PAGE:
June 2000 News

Who gets pieces of the pie?

23 June 2000
The Hindustan Times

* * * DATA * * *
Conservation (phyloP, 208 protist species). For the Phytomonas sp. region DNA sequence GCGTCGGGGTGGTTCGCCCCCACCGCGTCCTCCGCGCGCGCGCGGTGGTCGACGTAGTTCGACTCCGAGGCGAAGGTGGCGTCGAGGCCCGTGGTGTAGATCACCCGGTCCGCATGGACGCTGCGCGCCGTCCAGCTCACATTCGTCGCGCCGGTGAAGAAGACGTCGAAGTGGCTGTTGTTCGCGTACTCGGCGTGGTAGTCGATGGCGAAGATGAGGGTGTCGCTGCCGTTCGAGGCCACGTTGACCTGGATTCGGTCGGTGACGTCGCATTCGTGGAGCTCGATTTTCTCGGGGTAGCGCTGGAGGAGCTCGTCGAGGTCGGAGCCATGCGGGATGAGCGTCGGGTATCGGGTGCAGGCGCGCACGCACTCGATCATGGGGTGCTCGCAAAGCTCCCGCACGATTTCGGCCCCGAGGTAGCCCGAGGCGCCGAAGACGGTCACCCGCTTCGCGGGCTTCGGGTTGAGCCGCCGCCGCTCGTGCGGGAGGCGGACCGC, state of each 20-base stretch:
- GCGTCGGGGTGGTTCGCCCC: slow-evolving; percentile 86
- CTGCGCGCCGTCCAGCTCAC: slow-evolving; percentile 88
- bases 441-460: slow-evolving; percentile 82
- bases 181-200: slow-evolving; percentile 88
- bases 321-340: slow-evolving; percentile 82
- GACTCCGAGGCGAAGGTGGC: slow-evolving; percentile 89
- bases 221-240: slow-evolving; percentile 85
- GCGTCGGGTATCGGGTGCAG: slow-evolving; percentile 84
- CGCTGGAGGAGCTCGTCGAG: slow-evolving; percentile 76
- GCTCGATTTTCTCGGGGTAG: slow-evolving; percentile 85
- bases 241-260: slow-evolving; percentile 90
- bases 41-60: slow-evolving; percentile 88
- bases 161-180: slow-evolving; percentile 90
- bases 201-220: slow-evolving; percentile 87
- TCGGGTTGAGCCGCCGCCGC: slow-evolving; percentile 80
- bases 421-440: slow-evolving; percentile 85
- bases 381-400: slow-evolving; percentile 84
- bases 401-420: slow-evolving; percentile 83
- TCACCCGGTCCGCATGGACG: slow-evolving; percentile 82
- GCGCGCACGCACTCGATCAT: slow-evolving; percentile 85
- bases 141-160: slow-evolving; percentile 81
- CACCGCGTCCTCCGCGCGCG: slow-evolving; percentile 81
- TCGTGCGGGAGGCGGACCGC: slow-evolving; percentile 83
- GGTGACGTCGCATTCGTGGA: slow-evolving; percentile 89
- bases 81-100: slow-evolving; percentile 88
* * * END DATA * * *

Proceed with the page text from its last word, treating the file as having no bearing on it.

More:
New Delhi: A CHARMING fallacy, variously packaged and promoted, is currently making the rounds of the political marketplace. Greater autonomy. This is being touted as a one-shot solution to the Kashmir conundrum. This means that violence will end, militancy will disappear and everything will be honky dory once the State has received a high degree of constitutional autonomy. Indeed, nothing could be farther from the truth. To question this view is not an argument against the merits of greater devolution and more autonomy per se. All one can say is: By all means, take it. But do subject it two basic considerations. First, don''t let the autonomy debate be used to cover up the other factors (read failures) that have contributed in the build-up to the mess in Kashmir. Second, before buying a particular autonomy package, put it to the Gandhian test by asking how and to what extent it would benefit the State''s population. The State Autonomy Report, which is currently the subject of heated arguments in the Assembly and agitated articulations in two of the three regions of the State, does not make the grade on either count. One major limitation of the report is that it is too much of a party document, tailor-made to suit the National Conference''s own pursuit of power. That should not be surprising. The birth-marks of the report would have made that predictable. The report was prepared under the supervision of a senior party colleague of Farooq Abdullah after the chairman of the autonomy panel had resigned mid-way. It was prepared with a minimum level of consultation with various segments of the State''s population - and remained little debated until the special session of the State Assembly this week. What is surprising is how could a report of this nature be so insensitive - as the outburst of protests this week have demonstrated - to the concerns of significant segments of the State''s population, north and south of the Valley. There is some validity in the argument that the report is meant to serve as a bargaining factor with the Centre. In fact, the report almost remained untalked about for a whole year, when it was suddenly taken out of the closet as talks with the Hurriyat leaders began to appear as a distinct possibility early this year. For some, this might revive an old memory: for instance, the manner in which V. P. Singh instantly retrieved the Mandal Commission Report once he found himself caught in a tight corner. Thus, the autonomy report has since been sought to be put on top of the agenda with a fresh sense of urgency. It would be useful to recall that when Sheikh Abdullah insisted on going back to the pre-1953 constitutional position as the basic premise for talks with the Centre in the early Seventies, he had an important personal point to make. Since he had been removed from power in 1953, he insisted on reverting to that year as a defining landmark for a settlement with the Centre. The Sheikh was soon persuaded to comprehend the argument that everything that had happened in the State in the intervening years need not be seen as evil. Instead, he should take a fresh look, and cull out whatever he found was not acceptable. It was thus that G. Parthasarathy and Mirza Afzal Beg spent months poring over various laws and enactments, and arguing over them back and forth before the Accord of 1975 was hammered out. It is understandable if the Hurriyat groups seek to run down the Accord, but it is amazing that the Sheikh''s own party and ''successor regime'' should turn away from it on the specious plea that it has not worked. What has not worked is that successive governments in their pursuit of power and its perpetuation have simply forgotten about giving the people a caring and clean administration, a transparent government with adequate space for political dissent and fair elections. This is not to suggest that the problem in Kashmir is all about electoral rigging, administrative corruption and misgovernance. But these have been hugely contributing factors in the current crises. And over the decades, the Centre is seen as a passive party in the misfeasance. To pretend that the problems of good governance would disappear once the governor has been replaced by a Sadar-i-Riyasat, or the Election Commission robbed of its jurisdiction to conduct the elections, or the Supreme Court debarred from hearing a Kashmiri''s petition, is worse than missing the wood for trees. Critics of the autonomy report have a point when they say that it is not about empowering the people; it would end up empowering those who are already in power. They fear that it would diminish localised accountability even further, narrow the space for democratic dissent, and entrench those in power. In the past, democratic debate and dissent have almost always been hostage to the ruling elite in the State, especially in the Valley. A good autonomy package should provide a formula for giving more power to people at the grassroots cutting across ethnic and regional distinctions. What the report seems to have done is to deepen fears of further concentration in fewer hands in one region. Perhaps, the Abdullah Government must attempt a better draft than the one he is trying to push.


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